How come? Take a look at this passage, from the Magarshack version. Here, Raskolnikov's friend Razumikhin has brought him some new clothes. He fits a new cap on Raskolnikov's head, and then:
"Well, now, let's address ourselves to the United States of America, as we used to call it at school. A word of warning, though--I am proud of the trousers!" and he spread out before Raskolnikov a pair of grey summer trousers of light woolen material.
All right, then...fair enough, if a little puzzling. Now read the Pevear/Volokhonsky:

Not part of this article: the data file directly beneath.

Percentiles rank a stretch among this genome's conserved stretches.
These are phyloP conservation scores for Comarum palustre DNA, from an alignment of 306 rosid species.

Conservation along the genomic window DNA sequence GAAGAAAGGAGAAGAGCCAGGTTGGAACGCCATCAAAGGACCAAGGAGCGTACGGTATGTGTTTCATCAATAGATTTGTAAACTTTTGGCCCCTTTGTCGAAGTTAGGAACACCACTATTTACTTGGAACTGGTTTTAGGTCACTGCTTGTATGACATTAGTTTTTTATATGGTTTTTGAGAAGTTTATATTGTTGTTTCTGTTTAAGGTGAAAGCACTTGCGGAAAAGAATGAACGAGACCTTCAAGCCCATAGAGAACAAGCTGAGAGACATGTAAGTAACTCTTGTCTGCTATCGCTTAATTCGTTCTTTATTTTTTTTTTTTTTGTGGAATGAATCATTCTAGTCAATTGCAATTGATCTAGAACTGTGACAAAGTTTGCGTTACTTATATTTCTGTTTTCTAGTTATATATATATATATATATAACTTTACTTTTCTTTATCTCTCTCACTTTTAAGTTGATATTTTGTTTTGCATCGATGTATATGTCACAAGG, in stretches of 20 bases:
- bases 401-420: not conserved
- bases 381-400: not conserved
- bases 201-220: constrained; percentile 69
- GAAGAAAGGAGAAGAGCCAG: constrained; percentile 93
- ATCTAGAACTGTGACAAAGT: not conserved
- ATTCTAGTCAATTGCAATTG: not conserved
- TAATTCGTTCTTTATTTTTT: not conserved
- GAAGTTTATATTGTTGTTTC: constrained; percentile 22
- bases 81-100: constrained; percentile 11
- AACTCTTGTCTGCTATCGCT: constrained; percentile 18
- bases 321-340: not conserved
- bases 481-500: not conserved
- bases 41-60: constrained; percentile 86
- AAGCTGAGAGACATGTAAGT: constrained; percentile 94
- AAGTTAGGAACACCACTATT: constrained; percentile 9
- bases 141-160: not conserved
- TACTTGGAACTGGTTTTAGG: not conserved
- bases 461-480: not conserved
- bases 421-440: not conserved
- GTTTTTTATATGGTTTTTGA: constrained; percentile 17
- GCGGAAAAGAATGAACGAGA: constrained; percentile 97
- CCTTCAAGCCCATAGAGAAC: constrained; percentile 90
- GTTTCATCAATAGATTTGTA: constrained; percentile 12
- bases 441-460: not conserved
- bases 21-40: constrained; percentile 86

"Well, sir, now let's start on the United Pants of America, as we used to call them in school. I warn you, I'm proud of them," and he displayed before Raskolnikov a pair of gray trousers, made of lightweight summer wool.
Now, you see the difference? The second one is freaking hilarious. And I greatly prefer the word "displayed" to Magarshack's "spread out"...the words are of equal utility, but the Vintage translation seems to emphasize the ridiculousness of the moment--as it's Raskolnikov's last thirty-five rubles, we learn, from which the pants money has been drawn.
I recommend either, of course, but if you're trying Dostoyevsky for the first time, go with the new one. It's very natural, nearly as good as the other great new translation I read recently, Lydia Davis's Swann's Way.